HEDRICK SMITH: Wow. And have you tested this water right here?

RICK DOVE: This is where we’ve tested- here, there, over there.

HEDRICK SMITH: And what kind of readings did you get?

RICK DOVE: Extremely high. The E. coli standard is 126 colonies. Theirs was 48,392. And nitrogen and phosphorous all elevated, clearly indicating that animal waste is involved here, and even arsenic at nine times what the normal background level would be. So it was a lot happening here.

HEDRICK SMITH: [on camera] Farm owner Aaron Lessig did not respond to FRONTLINE’s repeated efforts to ask him about the water tests, which Dove’s team turned over to the EPA.

[on camera] So look who he’s growing for. Lessig is growing these chickens for Perdue.

RICK DOVE: That’s what the sign advertises, says it’s Perdue, Lessing Farm.

FRANK PERDUE: [television commercial] Every Perdue chicken has one of these tags on it. It means you’re getting a fresh, tender, tasty young chicken. I make sure of that because every one of these tags has my name on it.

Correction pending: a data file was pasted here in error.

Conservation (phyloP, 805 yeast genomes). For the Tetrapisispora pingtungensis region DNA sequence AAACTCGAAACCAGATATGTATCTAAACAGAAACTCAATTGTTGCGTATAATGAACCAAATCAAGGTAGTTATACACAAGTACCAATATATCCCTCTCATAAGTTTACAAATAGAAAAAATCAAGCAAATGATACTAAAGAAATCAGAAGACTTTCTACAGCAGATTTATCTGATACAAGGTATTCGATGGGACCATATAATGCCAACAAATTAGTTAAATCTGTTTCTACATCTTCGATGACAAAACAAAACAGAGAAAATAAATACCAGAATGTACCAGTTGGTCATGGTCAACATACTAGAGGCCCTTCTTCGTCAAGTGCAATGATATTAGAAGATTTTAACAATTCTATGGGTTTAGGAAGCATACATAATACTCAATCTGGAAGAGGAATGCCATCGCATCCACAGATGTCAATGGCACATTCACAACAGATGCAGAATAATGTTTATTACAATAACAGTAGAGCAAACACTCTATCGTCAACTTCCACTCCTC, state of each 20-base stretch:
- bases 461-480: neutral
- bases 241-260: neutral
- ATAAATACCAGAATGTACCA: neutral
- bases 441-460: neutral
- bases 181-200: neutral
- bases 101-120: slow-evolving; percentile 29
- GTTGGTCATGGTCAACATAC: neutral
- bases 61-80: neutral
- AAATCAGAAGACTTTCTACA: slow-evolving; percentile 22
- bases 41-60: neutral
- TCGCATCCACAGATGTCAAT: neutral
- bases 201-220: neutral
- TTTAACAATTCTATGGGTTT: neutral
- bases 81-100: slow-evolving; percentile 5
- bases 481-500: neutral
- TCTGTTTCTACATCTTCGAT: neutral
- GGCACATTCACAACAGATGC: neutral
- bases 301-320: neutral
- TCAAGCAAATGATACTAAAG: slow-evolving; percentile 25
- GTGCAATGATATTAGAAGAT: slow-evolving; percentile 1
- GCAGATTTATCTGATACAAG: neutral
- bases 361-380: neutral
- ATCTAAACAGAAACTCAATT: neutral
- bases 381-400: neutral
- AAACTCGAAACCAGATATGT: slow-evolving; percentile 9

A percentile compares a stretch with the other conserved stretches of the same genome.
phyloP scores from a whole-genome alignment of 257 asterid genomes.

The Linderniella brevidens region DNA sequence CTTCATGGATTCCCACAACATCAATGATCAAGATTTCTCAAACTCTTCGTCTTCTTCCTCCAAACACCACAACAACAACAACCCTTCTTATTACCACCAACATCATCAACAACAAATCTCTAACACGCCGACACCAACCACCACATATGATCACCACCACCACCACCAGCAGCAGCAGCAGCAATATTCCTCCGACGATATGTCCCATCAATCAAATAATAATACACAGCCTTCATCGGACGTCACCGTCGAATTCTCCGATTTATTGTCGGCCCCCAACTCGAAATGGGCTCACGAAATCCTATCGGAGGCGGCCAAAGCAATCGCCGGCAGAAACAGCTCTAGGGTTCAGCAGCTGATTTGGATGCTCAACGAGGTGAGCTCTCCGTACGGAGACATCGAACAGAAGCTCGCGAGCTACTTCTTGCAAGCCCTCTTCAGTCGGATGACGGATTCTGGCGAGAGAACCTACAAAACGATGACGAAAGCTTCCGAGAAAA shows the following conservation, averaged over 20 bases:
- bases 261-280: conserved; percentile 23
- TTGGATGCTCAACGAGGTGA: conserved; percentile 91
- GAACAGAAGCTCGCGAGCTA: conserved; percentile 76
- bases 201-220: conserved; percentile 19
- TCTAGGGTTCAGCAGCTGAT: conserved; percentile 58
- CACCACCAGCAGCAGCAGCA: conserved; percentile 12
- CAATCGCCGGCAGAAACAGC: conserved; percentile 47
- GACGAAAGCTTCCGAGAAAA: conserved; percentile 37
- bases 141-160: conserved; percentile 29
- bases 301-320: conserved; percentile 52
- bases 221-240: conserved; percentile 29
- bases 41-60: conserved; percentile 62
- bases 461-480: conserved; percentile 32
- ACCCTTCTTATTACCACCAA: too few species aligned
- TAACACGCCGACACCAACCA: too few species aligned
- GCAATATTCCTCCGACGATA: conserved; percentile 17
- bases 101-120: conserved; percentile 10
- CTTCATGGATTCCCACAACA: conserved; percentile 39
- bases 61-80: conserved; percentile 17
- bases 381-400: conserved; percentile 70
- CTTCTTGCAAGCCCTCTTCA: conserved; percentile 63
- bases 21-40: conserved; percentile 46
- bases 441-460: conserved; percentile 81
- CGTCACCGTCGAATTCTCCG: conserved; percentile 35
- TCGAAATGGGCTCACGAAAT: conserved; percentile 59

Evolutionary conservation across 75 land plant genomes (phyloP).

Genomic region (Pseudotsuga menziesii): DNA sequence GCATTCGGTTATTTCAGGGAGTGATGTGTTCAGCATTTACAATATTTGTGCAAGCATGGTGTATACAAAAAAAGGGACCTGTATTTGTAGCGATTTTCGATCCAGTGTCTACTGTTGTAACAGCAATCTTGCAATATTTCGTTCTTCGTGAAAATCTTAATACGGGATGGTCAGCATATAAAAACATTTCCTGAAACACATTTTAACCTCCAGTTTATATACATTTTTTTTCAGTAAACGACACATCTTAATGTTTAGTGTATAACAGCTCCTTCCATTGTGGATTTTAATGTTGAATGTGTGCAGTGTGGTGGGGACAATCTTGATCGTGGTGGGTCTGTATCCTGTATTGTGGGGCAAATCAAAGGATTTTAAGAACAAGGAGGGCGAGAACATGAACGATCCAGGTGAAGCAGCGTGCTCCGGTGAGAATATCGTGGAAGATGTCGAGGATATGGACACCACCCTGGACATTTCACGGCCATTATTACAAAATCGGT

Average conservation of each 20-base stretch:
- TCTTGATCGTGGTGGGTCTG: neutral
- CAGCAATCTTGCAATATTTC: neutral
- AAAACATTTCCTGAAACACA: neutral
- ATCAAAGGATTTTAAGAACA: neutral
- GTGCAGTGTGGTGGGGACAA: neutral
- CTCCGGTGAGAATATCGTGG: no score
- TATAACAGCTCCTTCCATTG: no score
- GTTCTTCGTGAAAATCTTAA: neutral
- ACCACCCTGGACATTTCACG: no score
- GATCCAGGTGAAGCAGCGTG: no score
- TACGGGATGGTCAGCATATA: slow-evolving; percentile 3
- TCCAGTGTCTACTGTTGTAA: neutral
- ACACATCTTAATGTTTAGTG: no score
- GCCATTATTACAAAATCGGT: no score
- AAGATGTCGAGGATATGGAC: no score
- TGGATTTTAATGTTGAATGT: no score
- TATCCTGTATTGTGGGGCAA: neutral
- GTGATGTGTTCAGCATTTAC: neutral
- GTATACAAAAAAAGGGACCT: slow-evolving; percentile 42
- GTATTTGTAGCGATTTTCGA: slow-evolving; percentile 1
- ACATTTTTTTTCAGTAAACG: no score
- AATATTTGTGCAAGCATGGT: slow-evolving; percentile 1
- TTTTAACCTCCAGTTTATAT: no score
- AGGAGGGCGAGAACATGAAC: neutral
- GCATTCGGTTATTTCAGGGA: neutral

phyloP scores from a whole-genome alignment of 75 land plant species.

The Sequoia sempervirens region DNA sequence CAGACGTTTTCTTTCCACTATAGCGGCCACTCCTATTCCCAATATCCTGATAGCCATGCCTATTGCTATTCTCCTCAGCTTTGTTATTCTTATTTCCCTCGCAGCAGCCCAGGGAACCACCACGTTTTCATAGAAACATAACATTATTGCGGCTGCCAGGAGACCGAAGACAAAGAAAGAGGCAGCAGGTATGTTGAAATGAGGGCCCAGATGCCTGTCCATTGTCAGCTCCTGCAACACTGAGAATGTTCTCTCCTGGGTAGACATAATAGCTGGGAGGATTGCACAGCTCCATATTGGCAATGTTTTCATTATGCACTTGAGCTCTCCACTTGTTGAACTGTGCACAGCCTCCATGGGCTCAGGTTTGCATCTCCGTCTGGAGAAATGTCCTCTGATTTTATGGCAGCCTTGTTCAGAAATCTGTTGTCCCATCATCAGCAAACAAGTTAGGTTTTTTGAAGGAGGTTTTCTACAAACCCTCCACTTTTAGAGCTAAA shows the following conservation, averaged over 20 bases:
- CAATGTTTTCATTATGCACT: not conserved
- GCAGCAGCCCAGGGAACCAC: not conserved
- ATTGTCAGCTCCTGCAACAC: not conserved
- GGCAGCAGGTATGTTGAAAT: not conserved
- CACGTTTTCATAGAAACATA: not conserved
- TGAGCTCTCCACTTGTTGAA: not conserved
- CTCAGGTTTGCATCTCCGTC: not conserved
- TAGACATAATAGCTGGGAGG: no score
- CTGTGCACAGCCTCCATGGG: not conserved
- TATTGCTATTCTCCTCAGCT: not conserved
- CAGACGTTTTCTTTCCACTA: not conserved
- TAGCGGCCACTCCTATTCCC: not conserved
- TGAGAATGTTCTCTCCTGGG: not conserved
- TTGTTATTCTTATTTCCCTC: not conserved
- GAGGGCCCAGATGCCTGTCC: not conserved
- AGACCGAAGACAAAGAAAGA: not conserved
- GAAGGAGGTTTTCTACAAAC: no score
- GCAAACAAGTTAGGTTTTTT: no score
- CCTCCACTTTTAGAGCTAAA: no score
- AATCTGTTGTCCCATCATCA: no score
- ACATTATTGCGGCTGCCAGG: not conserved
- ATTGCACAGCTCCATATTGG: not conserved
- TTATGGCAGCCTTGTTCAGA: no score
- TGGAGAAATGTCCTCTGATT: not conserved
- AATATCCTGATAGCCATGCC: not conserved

HEDRICK SMITH: [voice-over] Over five decades, Perdue Farms grew from a family business to the dominant poultry processor on the Chesapeake’s Eastern Shore. And as Perdue grew, it transformed the chicken industry.

JIM PERDUE, Chairman, Perdue Farms, Inc.: There used to be 200 companies on the Shore involved in the poultry industry, but they were all independent. So you had an independent hatchery, an independent processing plant. The story of the poultry industry and of Perdue is vertical integration.

HEDRICK SMITH: Integration meant a few big chicken companies controlling all aspects of production. Perdue mushroomed into a multi-billion-dollar conglomerate. Small family chicken farms became chicken factories.

JIM PERDUE: Well, I think capitalism in general stimulates efficiency, and efficiency often is size. And so, you know, I think things had to become bigger in order to keep costs lower so you could maintain, you know, your price structure.

HEDRICK SMITH: Factory-style poultry production drove down chicken prices, and Americans responded. Over the past 50 years, per capita consumption of chicken has tripled. But there’s been another price to all those cheap chickens.

TOM HORTON, Bay Author and Reporter: Poultry farming, like most animal farming, has become much more intense, much more concentrated. Where you had 50,000 chickens on a given plot of ground, you’ve got a half million or two million now, which produces a huge problem of what to do with the manure.